On February 2, more than 3,000 Donald Trump supporters crammed into an athletic club in Milford, New Hampshire to hear the Republican candidate speak. The place was buzzing with excitement. Before Trump came on, a group of people went onto the stage and delivered speeches. This included some of Trump’s campaign managers and former United States Senator Scott Brown. Continue reading
A little girl gets a life-changing gift.
It all started in 2013, when Shea Stollenwerk, then eight years old, asked for a new hand for Christmas. Shea was born with a partial right hand, which restricts her ability to do things that other kids take for granted.
“My mom went online” to look for help, says Shea, who lives in Mukowango, Wisconsin. Shea’s mother, Ranee, soon learned about a community of artists, designers, and scientists who are making big breakthroughs with prosthetic (artificial) hands.
Frankie Flood, a professor at the University of Wisconsin in Milwaukee, was among the designers who saw Ranee’s online request. Flood enlisted help from fellow professor Adream Blair and their students, who were learning how to make designs using a 3-D printer, a device that can create layers of material, like plastic or metal, one on top of the other, to produce solid objects.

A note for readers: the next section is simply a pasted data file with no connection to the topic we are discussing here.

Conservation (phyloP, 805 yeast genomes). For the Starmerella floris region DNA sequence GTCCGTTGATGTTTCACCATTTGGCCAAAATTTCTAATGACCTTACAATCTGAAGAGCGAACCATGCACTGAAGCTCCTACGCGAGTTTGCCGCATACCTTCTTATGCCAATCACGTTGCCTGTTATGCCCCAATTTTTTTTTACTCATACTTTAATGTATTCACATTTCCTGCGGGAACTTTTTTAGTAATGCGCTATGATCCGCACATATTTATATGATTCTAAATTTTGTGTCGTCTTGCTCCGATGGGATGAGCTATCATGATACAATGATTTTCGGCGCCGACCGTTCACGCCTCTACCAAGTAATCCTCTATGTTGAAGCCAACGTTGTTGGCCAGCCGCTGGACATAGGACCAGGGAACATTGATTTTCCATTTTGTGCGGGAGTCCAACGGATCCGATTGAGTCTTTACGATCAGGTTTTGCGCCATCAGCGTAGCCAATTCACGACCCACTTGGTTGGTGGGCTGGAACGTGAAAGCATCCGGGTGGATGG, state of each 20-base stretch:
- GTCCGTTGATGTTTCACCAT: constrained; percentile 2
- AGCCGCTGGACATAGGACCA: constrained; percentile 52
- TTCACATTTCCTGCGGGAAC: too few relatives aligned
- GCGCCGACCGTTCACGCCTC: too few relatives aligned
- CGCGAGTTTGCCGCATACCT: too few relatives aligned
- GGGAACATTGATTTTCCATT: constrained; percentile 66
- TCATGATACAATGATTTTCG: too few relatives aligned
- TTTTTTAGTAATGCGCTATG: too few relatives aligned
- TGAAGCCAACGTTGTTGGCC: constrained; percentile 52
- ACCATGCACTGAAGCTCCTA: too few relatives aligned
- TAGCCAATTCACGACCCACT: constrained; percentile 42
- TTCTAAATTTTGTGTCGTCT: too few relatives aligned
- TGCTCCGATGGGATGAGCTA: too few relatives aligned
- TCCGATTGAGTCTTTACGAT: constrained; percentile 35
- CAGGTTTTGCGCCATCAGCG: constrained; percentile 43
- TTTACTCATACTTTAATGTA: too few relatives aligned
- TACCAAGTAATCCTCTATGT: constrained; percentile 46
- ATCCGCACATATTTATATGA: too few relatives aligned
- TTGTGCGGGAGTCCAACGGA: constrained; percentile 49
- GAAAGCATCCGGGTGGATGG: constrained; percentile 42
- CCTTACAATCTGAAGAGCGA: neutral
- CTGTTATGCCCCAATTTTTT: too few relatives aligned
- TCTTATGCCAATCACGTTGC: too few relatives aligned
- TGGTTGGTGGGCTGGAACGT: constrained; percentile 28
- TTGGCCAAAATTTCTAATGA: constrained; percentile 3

“We made a mold of Shea’s hand out of plaster,” Flood explains about the beginning of the process. “We made a cast, and then we 3-D scanned her hand.”
A LOW-COST SOLUTION
Flood emphasizes that Shea’s “robo-hand” is not like devices that medical professionals make for people who have lost limbs. Such devices can cost thousands of dollars, whereas a “robo-hand” can be printed for less than $50.
While being fitted in Flood’s laboratory, Shea got to choose the color of her new hand. She went with bright pink. She now has a pink hand, a purple hand, and a purple and pink one, and can do things that she couldn’t do before, like peel potatoes, pick up objects, and catch a ball.
Flood and his team have since built hands for six other local children. Indirectly, they have helped dozens more, by posting their designs online so that people around the world can print them out. Flood is also working on prosthetic legs for military veterans who were injured on the battlefield. “Without a covering, the [prosthetic] leg is kind of ugly and plain,” Flood says. “Soldiers want something that will restore the shape of their leg and make it cooler to look at when they’re playing sports.”
As for Shea, the aspiring musician can now play her viola with help from an adaptive device that Flood’s team created. “Nothing is ever going to hold her back,” Shea’s father, Steve, told a local reporter. “She is going to do what she wants to do, and we are going to be there to help her.”